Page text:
Finally, there is a need to recognise the value of groups that emerge from a company’s grassroots. These often have stronger group bonds and a clearer sense of purpose than models imposed from the centre. In this qualitative study of one large organisation, employees saw the ESN as a “tool full of possibilities”.

But it’s only when users begin to understand and use a tool or information system that they begin to place it in the context of their own work and understand how they might use it within their own group context – what the researchers called “interpretive flexibility”. That is, for systems to be adopted, people need to begin to use them, interpret them, and finally place them in their own context, tweaking as necessary.

Adoption of Enterprise Social Collaboration, the paper notes, benefits from users finding their own affordances for the tool in the context of their own work and relationships, which helps to build networks effects (what we’d call viral take-up).

Affordances depend not just on what a person perceives they can do with an object or system, but all of their goals, plans, values, beliefs and past experiences (what sociologists called “sociomateriality”). People look at systems or objects and think of their uses in the context of other tools they’re familiar with – in the case of an ESN, they might think about its potential by considering what they do with networks such as LinkedIn, and sites on the external web, but also their experiences with self-service HR systems.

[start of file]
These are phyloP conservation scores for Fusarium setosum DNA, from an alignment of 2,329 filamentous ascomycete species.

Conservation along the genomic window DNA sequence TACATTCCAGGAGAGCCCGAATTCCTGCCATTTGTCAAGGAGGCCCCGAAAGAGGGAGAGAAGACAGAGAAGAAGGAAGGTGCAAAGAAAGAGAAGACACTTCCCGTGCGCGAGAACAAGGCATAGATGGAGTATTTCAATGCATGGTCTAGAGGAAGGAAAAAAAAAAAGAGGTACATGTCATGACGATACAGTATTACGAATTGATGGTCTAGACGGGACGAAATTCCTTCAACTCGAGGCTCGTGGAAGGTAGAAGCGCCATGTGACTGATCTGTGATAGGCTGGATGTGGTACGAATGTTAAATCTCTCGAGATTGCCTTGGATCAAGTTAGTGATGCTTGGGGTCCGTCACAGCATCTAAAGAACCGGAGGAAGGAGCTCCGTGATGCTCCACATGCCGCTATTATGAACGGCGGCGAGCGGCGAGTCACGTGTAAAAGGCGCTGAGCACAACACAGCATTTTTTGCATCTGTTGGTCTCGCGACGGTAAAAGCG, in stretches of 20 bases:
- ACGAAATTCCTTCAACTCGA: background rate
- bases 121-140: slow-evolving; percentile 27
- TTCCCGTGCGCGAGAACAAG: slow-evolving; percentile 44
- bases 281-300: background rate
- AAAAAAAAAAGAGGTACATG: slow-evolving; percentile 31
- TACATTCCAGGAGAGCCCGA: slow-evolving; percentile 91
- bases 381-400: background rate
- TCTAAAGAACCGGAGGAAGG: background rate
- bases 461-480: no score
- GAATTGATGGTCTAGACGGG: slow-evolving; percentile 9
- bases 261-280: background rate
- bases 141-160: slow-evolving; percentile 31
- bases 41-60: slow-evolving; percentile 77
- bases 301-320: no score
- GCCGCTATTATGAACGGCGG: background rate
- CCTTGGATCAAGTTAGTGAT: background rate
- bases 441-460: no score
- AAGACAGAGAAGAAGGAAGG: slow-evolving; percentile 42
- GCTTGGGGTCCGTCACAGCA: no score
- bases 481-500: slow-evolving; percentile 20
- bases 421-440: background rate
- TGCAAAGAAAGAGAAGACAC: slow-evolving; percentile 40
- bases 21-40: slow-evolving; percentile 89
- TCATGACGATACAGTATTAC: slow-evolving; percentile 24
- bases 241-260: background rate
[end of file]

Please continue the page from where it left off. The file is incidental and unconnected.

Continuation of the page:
To allow people to understand the possibilities and affordances the ESN provides, we need to give people the space to experiment, and in doing so enable them to understand the potential uses and affordances, and to contextualise them.

This requires taking a different approach to rules and governance – an acceptance, for example, that a grassroots-up community has very different ideas about brand guidelines than those at the corporate centre – but creates the conditions for groups that have a strong sense of purpose and engagement to emerge and thrive.